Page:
Lynda Balslev: An ode to olives
When the weather is hot, and it’s too stifling to cook or move, this salty, briny olive concoction will hit the spot. It’s called olivada. Similar to tapenade, minus the anchovies, the star ingredient is, you guessed it, olives — three kinds of olives, in fact. While using just one type of olive would be acceptable, a combination provides more complexity, yielding a balance of intensity, salt, bitterness and fruit. The simple list of ingredients rounds out with toasted pine nuts, garlic and lemon, winding up with a salty, sharp and addictive condiment that’s surprisingly versatile. Simply spread olivada on baguette slices or crostini, or sprinkle it over salads, pasta and pizzas. It’s also a delicious accompaniment or topping to grilled fish and vegetables.
The three types of olives in this recipe are my tried-and-true combination. If you know your olives, you might want to experiment with mixing different kinds, but I think you’ll like the recipe with the following olives.
Yes, you need these. You’ve likely seen them — the inky, shriveled, prune-like olives, sometimes dusted with dried herbs and dry-packed. These wizened black olives are dry-cured in salt and then soaked in oil, which concentrates their flavor to a salty, bitter intensity. They add an essential concentrated olive flavor that anchors this recipe.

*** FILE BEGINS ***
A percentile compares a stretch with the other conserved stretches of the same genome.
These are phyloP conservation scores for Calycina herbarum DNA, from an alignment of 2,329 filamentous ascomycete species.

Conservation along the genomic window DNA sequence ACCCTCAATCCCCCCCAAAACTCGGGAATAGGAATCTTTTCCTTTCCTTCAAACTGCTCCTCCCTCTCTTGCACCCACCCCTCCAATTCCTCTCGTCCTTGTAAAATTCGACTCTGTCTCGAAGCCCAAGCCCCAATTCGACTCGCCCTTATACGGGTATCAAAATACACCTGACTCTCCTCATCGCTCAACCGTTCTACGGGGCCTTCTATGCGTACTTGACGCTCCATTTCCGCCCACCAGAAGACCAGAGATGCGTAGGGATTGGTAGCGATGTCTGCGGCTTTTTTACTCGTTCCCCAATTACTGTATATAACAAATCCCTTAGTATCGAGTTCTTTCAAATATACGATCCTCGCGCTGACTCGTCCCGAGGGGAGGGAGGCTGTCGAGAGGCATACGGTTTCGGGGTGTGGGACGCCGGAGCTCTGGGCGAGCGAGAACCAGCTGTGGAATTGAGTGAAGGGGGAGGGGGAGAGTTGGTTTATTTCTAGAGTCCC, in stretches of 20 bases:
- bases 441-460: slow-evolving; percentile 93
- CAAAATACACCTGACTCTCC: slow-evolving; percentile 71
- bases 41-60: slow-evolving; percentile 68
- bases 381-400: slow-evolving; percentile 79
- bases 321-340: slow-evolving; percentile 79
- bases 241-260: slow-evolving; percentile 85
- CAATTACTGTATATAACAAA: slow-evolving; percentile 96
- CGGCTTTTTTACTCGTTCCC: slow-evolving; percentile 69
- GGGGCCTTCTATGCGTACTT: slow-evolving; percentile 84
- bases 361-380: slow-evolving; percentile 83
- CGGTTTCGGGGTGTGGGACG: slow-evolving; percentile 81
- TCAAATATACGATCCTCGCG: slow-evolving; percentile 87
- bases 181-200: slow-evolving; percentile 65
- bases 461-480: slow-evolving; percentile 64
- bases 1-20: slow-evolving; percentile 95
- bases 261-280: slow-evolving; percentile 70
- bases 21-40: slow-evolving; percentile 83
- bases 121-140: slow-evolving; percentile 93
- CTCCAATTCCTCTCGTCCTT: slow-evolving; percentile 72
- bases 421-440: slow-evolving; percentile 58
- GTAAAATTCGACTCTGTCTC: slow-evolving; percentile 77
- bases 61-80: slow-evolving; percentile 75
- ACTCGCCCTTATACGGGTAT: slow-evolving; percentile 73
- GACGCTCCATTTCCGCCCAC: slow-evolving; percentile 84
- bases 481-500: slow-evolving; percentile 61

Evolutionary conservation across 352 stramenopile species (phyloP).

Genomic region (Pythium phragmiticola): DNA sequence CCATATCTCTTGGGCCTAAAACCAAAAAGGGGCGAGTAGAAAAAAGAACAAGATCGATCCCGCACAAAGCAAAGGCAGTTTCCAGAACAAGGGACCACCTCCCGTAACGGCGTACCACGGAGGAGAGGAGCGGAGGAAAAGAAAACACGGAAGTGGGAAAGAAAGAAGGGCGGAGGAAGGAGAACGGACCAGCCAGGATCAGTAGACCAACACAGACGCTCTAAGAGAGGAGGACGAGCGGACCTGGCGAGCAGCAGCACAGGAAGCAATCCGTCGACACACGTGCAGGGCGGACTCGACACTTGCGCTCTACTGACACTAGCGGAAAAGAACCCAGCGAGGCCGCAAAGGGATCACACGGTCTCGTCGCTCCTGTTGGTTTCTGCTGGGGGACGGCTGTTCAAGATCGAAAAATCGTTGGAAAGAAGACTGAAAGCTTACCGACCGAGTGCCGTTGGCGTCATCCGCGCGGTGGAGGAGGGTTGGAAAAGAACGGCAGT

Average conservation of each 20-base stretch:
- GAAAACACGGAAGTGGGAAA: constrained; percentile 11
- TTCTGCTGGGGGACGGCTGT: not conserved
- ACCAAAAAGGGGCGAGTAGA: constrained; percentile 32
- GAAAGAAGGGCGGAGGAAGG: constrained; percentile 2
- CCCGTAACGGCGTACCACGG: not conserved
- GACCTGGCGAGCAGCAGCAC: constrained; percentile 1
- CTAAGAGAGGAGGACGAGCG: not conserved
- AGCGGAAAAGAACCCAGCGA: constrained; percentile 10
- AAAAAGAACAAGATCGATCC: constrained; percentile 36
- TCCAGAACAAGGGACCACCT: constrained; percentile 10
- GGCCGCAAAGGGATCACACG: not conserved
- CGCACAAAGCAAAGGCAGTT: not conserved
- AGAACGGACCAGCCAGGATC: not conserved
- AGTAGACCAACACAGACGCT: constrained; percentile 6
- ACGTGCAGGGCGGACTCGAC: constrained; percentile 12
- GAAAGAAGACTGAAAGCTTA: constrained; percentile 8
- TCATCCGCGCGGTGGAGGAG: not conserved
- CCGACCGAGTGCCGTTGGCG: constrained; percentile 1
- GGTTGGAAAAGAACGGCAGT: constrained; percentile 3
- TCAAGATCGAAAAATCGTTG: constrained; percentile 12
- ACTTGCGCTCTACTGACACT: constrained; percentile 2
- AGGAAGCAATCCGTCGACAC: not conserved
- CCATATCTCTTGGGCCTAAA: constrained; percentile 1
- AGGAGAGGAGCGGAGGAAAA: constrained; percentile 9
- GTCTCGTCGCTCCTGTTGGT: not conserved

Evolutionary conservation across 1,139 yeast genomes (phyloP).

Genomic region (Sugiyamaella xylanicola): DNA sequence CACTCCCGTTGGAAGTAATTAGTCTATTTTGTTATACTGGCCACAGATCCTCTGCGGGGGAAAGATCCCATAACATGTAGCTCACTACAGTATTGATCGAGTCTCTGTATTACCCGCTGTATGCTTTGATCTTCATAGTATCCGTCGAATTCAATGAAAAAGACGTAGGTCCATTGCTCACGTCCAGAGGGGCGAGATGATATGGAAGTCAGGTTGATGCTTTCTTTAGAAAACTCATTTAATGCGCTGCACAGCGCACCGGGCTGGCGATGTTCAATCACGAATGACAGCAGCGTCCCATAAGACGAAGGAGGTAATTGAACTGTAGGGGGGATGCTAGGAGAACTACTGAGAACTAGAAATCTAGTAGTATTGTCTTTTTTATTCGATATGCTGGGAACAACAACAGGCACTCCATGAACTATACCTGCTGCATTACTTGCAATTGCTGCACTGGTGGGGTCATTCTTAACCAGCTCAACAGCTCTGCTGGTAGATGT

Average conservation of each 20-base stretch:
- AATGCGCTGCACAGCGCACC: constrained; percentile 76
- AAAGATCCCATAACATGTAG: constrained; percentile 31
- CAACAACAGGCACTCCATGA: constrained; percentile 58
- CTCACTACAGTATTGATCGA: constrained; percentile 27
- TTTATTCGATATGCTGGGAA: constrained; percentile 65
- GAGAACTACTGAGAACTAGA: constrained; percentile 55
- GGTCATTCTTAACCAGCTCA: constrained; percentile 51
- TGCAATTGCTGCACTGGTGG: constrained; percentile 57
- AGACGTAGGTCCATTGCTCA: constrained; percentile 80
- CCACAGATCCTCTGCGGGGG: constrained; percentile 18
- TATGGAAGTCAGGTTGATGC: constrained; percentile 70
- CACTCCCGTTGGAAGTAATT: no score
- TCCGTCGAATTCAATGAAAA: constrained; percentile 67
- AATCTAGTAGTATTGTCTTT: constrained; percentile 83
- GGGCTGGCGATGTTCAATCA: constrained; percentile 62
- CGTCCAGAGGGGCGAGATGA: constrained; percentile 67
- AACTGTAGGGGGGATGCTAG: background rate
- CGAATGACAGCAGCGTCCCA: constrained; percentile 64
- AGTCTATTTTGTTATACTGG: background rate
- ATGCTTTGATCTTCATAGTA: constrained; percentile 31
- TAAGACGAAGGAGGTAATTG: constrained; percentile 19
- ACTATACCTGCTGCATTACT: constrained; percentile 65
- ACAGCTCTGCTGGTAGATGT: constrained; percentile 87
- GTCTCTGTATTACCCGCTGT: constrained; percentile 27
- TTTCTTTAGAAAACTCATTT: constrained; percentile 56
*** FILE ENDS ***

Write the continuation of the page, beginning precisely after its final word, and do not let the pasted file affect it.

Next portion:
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At the other end of the olive spectrum is the Castelvetrano. If you are on the fence about eating olives, then this is the olive for you. These plump green olives are delightfully fruity, mildly salty and tame in flavor. They smooth out the intensity of the oil-cured olives and punctuate the olivada with speckles of bright green.
These medium-sized, purple-black, brine-cured olives are everyone’s darling — pleasantly salty, meaty and fruity at once, yet never overpowering. They are delicious eaten on their own, strewn in salads, or folded into recipes requiring the subtle salty kick of olives. Kalamatas strike the middle ground in this recipe, binding the strength of the oil-cured olive to the sweet and mild Castelvetrano.
Active Time: 10 minutes
Total Time: 10 minutes
Yield: Makes about 1 3/4 cups
1/4 cup pine nuts
1 cup oil-cured olives, about 5 ounces, pitted
1 cup pitted Kalamata olives, about 4 ounces
1 cup pitted Castelvetrano olives, about 4 ounces
2 garlic cloves, chopped
2 tablespoons extra-virgin olive oil
1 teaspoon finely grated lemon zest
1/2 teaspoon freshly ground black pepper
Dry toast the pine nuts in a small skillet until golden brown. Transfer to a plate to cool.
Combine the pine nuts and all of the remaining ingredients in the bowl of a food processor. Pulse to finely chop, without making a paste.
Transfer the olivada to a glass jar or container and refrigerate for at least one hour to let the flavors develop. Serve at room temperature. Store the olivada in the refrigerator for up to 5 days (the flavors will mellow over time).
Lynda Balslev is a cookbook author, food and travel writer, and recipe developer based in the San Francisco Bay area.
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